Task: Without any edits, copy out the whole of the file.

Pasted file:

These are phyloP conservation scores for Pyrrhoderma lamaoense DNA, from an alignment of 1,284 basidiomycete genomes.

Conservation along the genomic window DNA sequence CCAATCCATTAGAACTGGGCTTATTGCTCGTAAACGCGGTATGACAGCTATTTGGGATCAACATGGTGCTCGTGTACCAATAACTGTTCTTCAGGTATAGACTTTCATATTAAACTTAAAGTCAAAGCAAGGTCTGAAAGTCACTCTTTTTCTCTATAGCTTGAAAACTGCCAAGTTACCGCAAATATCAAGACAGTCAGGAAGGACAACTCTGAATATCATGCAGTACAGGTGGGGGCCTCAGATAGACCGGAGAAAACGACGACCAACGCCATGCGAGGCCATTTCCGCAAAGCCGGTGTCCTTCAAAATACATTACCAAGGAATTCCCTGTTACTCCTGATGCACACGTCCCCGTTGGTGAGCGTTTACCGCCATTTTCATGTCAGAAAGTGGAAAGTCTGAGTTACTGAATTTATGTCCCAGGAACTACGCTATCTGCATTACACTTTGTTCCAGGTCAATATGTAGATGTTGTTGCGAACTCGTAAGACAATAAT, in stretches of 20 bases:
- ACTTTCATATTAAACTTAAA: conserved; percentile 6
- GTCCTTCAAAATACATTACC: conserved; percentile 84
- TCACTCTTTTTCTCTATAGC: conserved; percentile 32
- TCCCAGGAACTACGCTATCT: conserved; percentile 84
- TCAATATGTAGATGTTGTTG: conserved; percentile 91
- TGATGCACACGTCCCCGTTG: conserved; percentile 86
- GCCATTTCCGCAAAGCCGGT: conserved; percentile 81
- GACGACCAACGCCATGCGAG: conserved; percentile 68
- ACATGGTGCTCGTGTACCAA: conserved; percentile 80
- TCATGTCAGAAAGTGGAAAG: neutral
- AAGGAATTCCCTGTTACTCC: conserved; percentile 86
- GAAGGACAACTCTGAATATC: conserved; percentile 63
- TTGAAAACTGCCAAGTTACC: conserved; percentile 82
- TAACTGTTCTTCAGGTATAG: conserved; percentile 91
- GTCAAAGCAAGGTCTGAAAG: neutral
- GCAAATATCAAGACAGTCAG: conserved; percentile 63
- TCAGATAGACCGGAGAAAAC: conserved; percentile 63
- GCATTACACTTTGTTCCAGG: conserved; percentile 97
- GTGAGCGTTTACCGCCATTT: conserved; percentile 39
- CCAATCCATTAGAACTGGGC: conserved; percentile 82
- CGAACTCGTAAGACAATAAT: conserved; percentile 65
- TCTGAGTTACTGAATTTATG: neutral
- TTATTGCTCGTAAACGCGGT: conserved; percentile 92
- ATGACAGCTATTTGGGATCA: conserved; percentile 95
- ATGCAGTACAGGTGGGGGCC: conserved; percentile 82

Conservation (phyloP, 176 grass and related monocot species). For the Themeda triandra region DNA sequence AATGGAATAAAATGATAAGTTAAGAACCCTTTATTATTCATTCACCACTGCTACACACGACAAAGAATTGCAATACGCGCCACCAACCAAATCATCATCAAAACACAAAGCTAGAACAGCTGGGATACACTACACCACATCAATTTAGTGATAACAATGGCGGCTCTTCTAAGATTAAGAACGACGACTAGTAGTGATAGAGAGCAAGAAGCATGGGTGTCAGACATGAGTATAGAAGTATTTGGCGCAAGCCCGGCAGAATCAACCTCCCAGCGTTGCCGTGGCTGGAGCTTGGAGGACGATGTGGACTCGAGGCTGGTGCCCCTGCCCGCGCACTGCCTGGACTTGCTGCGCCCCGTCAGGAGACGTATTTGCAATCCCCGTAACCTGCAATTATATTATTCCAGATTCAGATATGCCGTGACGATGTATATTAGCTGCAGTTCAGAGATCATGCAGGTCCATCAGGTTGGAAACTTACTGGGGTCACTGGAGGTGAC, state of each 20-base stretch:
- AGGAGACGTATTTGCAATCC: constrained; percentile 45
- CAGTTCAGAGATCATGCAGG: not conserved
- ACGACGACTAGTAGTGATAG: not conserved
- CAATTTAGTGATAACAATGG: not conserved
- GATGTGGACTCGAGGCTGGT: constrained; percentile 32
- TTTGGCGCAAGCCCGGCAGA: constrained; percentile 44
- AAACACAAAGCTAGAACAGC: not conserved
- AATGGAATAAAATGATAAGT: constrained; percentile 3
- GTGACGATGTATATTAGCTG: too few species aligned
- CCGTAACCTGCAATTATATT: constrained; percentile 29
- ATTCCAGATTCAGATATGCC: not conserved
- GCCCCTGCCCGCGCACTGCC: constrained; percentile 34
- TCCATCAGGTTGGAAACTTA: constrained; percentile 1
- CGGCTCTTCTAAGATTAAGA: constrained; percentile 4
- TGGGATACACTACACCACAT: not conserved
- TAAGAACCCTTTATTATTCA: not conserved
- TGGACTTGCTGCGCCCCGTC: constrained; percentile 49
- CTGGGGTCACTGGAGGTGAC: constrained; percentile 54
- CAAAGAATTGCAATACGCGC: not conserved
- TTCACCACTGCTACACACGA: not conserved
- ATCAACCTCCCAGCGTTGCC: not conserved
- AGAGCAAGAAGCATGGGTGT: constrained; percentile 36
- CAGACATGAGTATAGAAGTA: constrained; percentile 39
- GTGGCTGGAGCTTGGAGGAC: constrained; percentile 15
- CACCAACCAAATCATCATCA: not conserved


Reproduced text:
These are phyloP conservation scores for Pyrrhoderma lamaoense DNA, from an alignment of 1,284 basidiomycete genomes.

Conservation along the genomic window DNA sequence CCAATCCATTAGAACTGGGCTTATTGCTCGTAAACGCGGTATGACAGCTATTTGGGATCAACATGGTGCTCGTGTACCAATAACTGTTCTTCAGGTATAGACTTTCATATTAAACTTAAAGTCAAAGCAAGGTCTGAAAGTCACTCTTTTTCTCTATAGCTTGAAAACTGCCAAGTTACCGCAAATATCAAGACAGTCAGGAAGGACAACTCTGAATATCATGCAGTACAGGTGGGGGCCTCAGATAGACCGGAGAAAACGACGACCAACGCCATGCGAGGCCATTTCCGCAAAGCCGGTGTCCTTCAAAATACATTACCAAGGAATTCCCTGTTACTCCTGATGCACACGTCCCCGTTGGTGAGCGTTTACCGCCATTTTCATGTCAGAAAGTGGAAAGTCTGAGTTACTGAATTTATGTCCCAGGAACTACGCTATCTGCATTACACTTTGTTCCAGGTCAATATGTAGATGTTGTTGCGAACTCGTAAGACAATAAT, in stretches of 20 bases:
- ACTTTCATATTAAACTTAAA: conserved; percentile 6
- GTCCTTCAAAATACATTACC: conserved; percentile 84
- TCACTCTTTTTCTCTATAGC: conserved; percentile 32
- TCCCAGGAACTACGCTATCT: conserved; percentile 84
- TCAATATGTAGATGTTGTTG: conserved; percentile 91
- TGATGCACACGTCCCCGTTG: conserved; percentile 86
- GCCATTTCCGCAAAGCCGGT: conserved; percentile 81
- GACGACCAACGCCATGCGAG: conserved; percentile 68
- ACATGGTGCTCGTGTACCAA: conserved; percentile 80
- TCATGTCAGAAAGTGGAAAG: neutral
- AAGGAATTCCCTGTTACTCC: conserved; percentile 86
- GAAGGACAACTCTGAATATC: conserved; percentile 63
- TTGAAAACTGCCAAGTTACC: conserved; percentile 82
- TAACTGTTCTTCAGGTATAG: conserved; percentile 91
- GTCAAAGCAAGGTCTGAAAG: neutral
- GCAAATATCAAGACAGTCAG: conserved; percentile 63
- TCAGATAGACCGGAGAAAAC: conserved; percentile 63
- GCATTACACTTTGTTCCAGG: conserved; percentile 97
- GTGAGCGTTTACCGCCATTT: conserved; percentile 39
- CCAATCCATTAGAACTGGGC: conserved; percentile 82
- CGAACTCGTAAGACAATAAT: conserved; percentile 65
- TCTGAGTTACTGAATTTATG: neutral
- TTATTGCTCGTAAACGCGGT: conserved; percentile 92
- ATGACAGCTATTTGGGATCA: conserved; percentile 95
- ATGCAGTACAGGTGGGGGCC: conserved; percentile 82

Conservation (phyloP, 176 grass and related monocot species). For the Themeda triandra region DNA sequence AATGGAATAAAATGATAAGTTAAGAACCCTTTATTATTCATTCACCACTGCTACACACGACAAAGAATTGCAATACGCGCCACCAACCAAATCATCATCAAAACACAAAGCTAGAACAGCTGGGATACACTACACCACATCAATTTAGTGATAACAATGGCGGCTCTTCTAAGATTAAGAACGACGACTAGTAGTGATAGAGAGCAAGAAGCATGGGTGTCAGACATGAGTATAGAAGTATTTGGCGCAAGCCCGGCAGAATCAACCTCCCAGCGTTGCCGTGGCTGGAGCTTGGAGGACGATGTGGACTCGAGGCTGGTGCCCCTGCCCGCGCACTGCCTGGACTTGCTGCGCCCCGTCAGGAGACGTATTTGCAATCCCCGTAACCTGCAATTATATTATTCCAGATTCAGATATGCCGTGACGATGTATATTAGCTGCAGTTCAGAGATCATGCAGGTCCATCAGGTTGGAAACTTACTGGGGTCACTGGAGGTGAC, state of each 20-base stretch:
- AGGAGACGTATTTGCAATCC: constrained; percentile 45
- CAGTTCAGAGATCATGCAGG: not conserved
- ACGACGACTAGTAGTGATAG: not conserved
- CAATTTAGTGATAACAATGG: not conserved
- GATGTGGACTCGAGGCTGGT: constrained; percentile 32
- TTTGGCGCAAGCCCGGCAGA: constrained; percentile 44
- AAACACAAAGCTAGAACAGC: not conserved
- AATGGAATAAAATGATAAGT: constrained; percentile 3
- GTGACGATGTATATTAGCTG: too few species aligned
- CCGTAACCTGCAATTATATT: constrained; percentile 29
- ATTCCAGATTCAGATATGCC: not conserved
- GCCCCTGCCCGCGCACTGCC: constrained; percentile 34
- TCCATCAGGTTGGAAACTTA: constrained; percentile 1
- CGGCTCTTCTAAGATTAAGA: constrained; percentile 4
- TGGGATACACTACACCACAT: not conserved
- TAAGAACCCTTTATTATTCA: not conserved
- TGGACTTGCTGCGCCCCGTC: constrained; percentile 49
- CTGGGGTCACTGGAGGTGAC: constrained; percentile 54
- CAAAGAATTGCAATACGCGC: not conserved
- TTCACCACTGCTACACACGA: not conserved
- ATCAACCTCCCAGCGTTGCC: not conserved
- AGAGCAAGAAGCATGGGTGT: constrained; percentile 36
- CAGACATGAGTATAGAAGTA: constrained; percentile 39
- GTGGCTGGAGCTTGGAGGAC: constrained; percentile 15
- CACCAACCAAATCATCATCA: not conserved